Many women suffer financial hardship when a marriage ends due to death or divorce. Understanding what Social Security benefits you are entitled to can help bridge at least a portion of that financial gap.
UNDERSTANDING YOUR BENEFITS AS A DIVORCE SPOUSE
What happens to Social Security benefits in the event of divorce? If your ex-spouse’s benefits are higher than what you are entitled to on your own record, you could potentially be entitled to additional benefits based on his record if the following circumstances apply:
- You were married for at least 10 years
- Planning Tip: If you have been married at least 10 years to more than one person and are not currently married, you may choose from the highest benefit of your ex-spouses
- Planning Tip: If you are contemplating divorce and nearing your 10 year anniversary, timing could be critical. Consider the financial benefit of finalizing the divorce AFTER you have crossed the 10 year mark.
- Your benefit as a divorced spouse (which is equal to 50% of your ex-spouse’s benefit at Full Retirement Age, or his Primary Insurance Amount) is higher than your benefit on your own record
- You actually technically will receive your own benefit, and an “auxillary benefit” on top of that to equal 50% of your ex-spouse’s PIA.
- Planning Tip: If you were born BEFORE 1/2/1954, you can collect a divorced spouse’s benefit regardless of whether it is higher or not, and let your own benefit continue to grow. If born 1/2/1954 or LATER, you must choose the higher of the two benefits, which means you cannot allow your own benefit to grow until a later date and collect it then.
- You are not remarried
- If your ex-spouse is currently collecting, you can file immediately.
- If your ex-spouse qualifies but is not current collecting benefits, you can begin collecting two years following your divorce.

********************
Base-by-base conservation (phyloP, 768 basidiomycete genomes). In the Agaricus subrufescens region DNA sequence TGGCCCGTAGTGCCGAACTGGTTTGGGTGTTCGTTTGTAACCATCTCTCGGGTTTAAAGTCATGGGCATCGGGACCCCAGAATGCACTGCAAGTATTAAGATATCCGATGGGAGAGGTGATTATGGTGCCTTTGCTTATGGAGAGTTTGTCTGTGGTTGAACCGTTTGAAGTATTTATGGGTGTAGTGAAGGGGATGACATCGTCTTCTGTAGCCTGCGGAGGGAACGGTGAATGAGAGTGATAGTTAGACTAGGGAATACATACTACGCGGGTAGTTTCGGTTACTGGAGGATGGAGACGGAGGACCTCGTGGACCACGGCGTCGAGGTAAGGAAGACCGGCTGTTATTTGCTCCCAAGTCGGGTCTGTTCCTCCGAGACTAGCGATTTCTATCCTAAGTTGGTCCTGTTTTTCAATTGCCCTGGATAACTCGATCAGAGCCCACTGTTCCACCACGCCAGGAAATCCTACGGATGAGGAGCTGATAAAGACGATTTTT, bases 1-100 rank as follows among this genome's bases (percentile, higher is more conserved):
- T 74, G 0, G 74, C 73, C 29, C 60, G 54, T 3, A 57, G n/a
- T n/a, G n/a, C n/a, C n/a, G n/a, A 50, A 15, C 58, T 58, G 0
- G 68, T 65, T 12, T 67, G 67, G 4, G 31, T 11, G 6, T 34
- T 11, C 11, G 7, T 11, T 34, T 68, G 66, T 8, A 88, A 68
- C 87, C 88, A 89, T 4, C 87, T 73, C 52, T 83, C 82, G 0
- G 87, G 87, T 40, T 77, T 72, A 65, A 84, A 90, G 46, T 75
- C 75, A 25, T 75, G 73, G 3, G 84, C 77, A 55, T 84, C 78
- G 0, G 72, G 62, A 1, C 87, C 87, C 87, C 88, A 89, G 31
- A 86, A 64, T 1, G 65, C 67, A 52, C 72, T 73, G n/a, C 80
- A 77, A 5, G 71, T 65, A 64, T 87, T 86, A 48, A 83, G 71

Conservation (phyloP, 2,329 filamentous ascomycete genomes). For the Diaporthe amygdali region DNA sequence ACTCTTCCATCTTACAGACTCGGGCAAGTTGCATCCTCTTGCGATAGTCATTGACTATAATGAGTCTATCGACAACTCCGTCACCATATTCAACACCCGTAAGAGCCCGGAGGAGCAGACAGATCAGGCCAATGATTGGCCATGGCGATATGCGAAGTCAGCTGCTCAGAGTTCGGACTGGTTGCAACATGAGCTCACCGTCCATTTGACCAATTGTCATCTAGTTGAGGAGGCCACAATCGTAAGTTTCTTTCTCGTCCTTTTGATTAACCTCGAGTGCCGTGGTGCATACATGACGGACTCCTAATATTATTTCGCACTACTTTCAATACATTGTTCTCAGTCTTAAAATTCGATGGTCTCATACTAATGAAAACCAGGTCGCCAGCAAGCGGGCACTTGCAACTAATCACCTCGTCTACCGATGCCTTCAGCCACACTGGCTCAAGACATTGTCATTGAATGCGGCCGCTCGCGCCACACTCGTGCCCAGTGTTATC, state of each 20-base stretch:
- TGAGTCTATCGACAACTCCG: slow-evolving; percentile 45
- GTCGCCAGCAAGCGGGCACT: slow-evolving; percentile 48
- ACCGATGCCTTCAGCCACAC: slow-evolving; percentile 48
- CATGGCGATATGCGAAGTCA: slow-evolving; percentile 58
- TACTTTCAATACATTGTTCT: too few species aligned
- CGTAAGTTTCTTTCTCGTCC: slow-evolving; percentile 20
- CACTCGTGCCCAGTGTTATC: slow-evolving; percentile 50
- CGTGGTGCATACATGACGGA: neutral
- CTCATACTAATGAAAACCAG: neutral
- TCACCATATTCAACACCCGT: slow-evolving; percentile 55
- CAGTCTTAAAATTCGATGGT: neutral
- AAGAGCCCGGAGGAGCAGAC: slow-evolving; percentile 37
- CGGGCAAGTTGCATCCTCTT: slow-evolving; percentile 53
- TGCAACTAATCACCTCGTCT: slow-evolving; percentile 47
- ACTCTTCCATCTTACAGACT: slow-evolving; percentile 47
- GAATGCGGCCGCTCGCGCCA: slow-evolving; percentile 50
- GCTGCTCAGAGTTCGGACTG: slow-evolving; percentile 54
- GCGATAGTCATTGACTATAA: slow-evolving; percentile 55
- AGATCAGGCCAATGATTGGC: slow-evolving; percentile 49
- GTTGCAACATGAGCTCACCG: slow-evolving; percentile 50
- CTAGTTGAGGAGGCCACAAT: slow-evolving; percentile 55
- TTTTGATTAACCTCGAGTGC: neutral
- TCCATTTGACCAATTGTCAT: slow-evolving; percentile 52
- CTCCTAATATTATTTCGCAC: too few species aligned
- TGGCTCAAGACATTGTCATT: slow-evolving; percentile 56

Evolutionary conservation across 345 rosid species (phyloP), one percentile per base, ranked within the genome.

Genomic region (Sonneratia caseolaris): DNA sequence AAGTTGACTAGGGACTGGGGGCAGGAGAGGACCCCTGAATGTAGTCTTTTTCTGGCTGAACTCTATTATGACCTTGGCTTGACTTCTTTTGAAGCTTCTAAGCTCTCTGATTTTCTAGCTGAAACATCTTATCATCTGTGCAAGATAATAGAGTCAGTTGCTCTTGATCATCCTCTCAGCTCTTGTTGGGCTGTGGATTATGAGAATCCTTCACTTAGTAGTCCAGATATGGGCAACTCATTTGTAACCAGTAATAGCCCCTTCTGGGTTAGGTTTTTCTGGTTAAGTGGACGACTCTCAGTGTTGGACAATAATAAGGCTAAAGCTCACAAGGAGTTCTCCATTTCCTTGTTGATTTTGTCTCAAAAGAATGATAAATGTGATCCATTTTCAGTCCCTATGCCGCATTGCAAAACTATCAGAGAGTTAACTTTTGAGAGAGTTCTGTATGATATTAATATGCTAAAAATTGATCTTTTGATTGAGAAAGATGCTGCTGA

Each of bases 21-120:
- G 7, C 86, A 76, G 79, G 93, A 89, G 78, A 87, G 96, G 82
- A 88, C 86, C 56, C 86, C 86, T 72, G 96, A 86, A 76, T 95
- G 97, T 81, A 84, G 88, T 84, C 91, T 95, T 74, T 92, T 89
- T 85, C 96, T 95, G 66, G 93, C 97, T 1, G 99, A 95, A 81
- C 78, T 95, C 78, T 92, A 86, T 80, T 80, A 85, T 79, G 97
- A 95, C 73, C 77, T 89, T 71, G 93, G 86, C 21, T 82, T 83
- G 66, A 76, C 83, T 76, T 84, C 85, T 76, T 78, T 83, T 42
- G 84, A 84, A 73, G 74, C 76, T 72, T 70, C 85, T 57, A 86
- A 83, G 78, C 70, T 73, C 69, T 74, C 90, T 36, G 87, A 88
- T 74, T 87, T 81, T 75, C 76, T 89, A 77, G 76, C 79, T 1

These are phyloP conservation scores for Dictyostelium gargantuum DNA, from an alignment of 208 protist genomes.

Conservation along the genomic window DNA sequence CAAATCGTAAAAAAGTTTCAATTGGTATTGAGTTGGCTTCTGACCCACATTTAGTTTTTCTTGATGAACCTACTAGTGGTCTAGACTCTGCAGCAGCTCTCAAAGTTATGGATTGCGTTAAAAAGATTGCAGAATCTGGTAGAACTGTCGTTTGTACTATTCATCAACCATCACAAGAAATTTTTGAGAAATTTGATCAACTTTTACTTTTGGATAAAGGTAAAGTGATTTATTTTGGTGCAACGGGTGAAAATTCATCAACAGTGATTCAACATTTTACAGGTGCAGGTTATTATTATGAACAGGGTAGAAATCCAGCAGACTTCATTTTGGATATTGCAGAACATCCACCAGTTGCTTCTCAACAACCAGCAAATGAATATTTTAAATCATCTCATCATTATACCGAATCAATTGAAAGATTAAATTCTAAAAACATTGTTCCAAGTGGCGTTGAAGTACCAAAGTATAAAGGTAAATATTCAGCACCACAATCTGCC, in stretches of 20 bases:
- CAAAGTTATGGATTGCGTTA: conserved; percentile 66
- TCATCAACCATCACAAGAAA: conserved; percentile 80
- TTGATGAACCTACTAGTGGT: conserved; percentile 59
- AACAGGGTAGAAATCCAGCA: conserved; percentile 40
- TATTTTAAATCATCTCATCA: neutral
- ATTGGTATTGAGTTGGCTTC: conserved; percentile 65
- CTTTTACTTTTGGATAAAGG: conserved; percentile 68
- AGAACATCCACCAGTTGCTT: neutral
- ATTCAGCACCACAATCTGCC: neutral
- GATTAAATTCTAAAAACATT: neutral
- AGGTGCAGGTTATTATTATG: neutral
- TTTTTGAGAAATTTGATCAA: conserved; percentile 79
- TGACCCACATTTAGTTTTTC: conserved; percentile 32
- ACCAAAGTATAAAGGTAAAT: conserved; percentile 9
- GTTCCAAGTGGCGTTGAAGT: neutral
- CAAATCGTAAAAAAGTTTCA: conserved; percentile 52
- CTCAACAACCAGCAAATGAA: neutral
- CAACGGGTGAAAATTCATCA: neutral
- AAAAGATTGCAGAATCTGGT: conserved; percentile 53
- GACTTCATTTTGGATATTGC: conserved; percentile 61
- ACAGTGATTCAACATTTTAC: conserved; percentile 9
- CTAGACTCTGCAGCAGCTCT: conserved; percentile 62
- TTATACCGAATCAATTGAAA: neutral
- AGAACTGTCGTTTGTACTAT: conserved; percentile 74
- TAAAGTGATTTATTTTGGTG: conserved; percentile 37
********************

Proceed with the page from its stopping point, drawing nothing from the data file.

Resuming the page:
- Planning Tip: If you remarry, and your subsequent spouse passes away, you can resume your initial ex-spouse’s benefit (assuming it is higher than your benefit as a widow).
What Social Security benefits are you entitled to if your spouse passes away? Generally, you will be entitled to a widow’s benefit if:
- You were married for at least 9 months prior to your spouse’s passing
- Planning Tip: There is no length of marriage required if your spouse’s death was accidental or in the line of US military duty
- You are at least 60 years old
- Planning Tip: You can apply for survivor benefits as early as age 50 if you are disabled and the disability occurred within seven years of your spouse’s death.
- Planning Tip: If you are caring for children from the marriage who are under 16 or disabled, you can apply at any age.
- If you remarry before age 60 (or before 50 is you collecting Social Security disability benefits), you will forfeit your right to a widow’s benefit
- Planning Tip: If that marriage subsequently ends, you will regain your eligibility for a widow’s benefit
- If you remarry after your age 60, you will retain your right to a widow’s benefit
- Planning Tip: You can continue to collect a widow’s benefit and let you own benefit grow, even if the widow’s benefit is lower. This right to file on the lower benefit was NOT changed by the changes to the filing rules for those born before 1/2/1954
- You can apply at any age if you are caring for children from the marriage who are under 16 or disabled.
Information provided in this post is believed to be accurate as of the date of this publication. Please be sure to consult with your financial advisor for your specific situation.